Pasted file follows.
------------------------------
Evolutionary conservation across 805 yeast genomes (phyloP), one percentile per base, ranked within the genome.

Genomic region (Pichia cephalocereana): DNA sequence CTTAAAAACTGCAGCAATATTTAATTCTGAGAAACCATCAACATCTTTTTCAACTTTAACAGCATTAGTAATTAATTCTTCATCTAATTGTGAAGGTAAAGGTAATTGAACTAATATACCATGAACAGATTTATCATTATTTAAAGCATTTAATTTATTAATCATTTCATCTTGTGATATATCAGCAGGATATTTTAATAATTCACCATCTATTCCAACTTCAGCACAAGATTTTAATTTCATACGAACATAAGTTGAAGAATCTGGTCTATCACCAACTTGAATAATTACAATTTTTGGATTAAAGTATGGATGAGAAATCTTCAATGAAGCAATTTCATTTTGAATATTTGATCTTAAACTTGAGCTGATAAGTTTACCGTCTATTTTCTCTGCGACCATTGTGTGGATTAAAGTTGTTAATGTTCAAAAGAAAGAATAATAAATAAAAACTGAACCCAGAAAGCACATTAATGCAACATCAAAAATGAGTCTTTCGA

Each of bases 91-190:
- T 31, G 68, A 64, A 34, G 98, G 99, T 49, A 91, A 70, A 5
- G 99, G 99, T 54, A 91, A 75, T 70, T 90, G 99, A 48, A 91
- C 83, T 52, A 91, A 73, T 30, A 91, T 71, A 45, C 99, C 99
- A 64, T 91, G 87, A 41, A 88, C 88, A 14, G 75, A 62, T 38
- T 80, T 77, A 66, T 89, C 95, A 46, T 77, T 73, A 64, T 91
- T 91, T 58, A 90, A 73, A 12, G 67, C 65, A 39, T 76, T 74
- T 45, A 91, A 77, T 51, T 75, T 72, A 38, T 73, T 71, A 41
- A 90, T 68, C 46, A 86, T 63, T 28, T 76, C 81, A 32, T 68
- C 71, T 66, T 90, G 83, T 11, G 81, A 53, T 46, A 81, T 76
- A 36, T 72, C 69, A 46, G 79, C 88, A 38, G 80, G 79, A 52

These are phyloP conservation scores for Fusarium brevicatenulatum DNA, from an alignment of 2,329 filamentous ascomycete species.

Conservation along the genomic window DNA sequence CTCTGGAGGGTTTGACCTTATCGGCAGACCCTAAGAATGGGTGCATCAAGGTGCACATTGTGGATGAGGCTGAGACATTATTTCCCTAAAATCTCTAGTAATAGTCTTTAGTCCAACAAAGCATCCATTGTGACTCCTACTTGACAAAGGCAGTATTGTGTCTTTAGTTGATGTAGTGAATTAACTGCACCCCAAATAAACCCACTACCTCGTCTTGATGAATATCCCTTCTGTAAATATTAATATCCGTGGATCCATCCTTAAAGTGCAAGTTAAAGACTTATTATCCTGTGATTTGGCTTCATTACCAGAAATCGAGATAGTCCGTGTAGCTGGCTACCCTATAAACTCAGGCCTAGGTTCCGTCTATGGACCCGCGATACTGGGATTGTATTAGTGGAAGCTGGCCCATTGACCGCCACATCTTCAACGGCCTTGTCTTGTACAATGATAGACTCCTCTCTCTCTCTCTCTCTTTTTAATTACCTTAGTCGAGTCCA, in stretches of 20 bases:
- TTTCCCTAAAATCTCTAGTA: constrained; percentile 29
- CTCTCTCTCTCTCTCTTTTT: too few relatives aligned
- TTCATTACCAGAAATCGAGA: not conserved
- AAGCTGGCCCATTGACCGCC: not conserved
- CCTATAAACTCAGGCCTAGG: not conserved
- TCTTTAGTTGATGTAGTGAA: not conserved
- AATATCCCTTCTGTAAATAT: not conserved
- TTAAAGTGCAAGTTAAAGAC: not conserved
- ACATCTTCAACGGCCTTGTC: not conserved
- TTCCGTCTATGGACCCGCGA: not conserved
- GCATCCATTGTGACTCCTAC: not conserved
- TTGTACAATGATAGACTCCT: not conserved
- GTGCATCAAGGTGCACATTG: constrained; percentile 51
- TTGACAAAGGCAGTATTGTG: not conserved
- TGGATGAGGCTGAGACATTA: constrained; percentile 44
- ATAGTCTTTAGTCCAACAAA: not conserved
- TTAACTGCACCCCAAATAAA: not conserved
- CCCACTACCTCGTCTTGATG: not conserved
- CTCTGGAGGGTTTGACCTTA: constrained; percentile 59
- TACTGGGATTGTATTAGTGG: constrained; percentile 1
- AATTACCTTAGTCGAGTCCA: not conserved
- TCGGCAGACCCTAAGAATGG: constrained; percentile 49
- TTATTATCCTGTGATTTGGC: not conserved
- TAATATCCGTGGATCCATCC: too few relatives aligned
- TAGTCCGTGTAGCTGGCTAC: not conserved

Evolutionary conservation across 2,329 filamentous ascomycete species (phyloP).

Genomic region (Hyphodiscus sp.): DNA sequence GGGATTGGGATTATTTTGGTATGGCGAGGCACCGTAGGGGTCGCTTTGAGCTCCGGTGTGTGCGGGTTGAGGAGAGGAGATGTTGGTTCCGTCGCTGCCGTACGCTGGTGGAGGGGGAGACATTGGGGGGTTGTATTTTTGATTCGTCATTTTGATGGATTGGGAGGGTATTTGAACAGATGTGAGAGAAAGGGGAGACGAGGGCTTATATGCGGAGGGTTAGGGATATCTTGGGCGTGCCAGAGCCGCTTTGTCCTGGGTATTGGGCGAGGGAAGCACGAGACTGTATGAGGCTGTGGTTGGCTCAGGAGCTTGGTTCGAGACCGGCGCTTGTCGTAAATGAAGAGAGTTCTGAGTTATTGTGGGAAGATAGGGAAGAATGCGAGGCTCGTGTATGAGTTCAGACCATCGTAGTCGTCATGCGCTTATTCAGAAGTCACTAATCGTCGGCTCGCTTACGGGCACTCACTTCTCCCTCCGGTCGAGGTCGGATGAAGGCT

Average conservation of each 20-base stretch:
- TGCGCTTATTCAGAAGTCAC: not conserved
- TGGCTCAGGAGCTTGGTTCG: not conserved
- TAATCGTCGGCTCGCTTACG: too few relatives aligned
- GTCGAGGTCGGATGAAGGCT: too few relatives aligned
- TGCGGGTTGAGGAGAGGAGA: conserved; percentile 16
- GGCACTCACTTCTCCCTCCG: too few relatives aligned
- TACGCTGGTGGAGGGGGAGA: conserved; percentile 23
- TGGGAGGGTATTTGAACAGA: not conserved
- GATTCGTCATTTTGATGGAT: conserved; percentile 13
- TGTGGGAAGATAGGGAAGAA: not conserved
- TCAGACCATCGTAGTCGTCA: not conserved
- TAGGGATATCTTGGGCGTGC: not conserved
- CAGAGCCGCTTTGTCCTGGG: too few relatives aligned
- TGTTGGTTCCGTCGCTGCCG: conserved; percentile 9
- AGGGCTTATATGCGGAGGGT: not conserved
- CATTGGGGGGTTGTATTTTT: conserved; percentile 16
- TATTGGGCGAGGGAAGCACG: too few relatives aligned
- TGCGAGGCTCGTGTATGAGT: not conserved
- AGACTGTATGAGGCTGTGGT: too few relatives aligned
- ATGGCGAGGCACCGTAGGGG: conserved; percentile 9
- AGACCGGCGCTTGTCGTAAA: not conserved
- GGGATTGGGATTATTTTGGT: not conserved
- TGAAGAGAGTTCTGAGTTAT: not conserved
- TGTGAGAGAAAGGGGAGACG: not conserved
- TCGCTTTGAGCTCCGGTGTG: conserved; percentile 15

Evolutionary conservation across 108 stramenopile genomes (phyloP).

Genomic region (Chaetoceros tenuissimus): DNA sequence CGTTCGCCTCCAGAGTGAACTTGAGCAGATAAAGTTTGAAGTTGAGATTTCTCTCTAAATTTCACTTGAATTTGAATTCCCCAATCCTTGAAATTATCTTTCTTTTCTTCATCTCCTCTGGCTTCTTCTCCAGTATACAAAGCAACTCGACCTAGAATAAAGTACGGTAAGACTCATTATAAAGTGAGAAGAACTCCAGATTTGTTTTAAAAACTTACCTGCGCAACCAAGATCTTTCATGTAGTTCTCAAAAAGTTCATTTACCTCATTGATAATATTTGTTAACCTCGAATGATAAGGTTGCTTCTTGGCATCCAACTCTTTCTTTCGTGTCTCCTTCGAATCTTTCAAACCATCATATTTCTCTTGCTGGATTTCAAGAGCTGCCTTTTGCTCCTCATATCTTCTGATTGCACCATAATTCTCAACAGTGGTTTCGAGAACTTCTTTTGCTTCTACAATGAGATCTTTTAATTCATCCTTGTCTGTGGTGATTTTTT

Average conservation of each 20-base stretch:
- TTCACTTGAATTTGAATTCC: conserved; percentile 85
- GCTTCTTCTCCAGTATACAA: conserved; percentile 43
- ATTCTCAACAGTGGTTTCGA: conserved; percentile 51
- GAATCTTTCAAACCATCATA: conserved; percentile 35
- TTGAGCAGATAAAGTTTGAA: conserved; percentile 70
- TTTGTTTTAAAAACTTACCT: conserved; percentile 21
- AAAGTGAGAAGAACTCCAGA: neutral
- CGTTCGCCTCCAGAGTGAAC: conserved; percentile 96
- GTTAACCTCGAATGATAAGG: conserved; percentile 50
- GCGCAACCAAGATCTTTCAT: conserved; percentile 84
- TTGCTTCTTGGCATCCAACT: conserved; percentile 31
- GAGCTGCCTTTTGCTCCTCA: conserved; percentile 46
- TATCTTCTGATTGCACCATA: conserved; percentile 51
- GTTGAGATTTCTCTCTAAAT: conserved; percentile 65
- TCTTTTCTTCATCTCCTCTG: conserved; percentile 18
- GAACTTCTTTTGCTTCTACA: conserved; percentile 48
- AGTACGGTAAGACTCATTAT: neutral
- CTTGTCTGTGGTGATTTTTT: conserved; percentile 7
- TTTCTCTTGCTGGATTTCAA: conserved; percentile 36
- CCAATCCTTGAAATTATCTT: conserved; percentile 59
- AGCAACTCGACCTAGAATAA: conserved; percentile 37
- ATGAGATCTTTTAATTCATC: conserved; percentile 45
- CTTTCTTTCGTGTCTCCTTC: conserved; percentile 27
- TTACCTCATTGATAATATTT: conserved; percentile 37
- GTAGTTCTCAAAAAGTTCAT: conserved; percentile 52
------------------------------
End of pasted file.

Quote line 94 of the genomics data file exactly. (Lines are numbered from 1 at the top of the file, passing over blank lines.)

- CTTTCTTTCGTGTCTCCTTC: conserved; percentile 27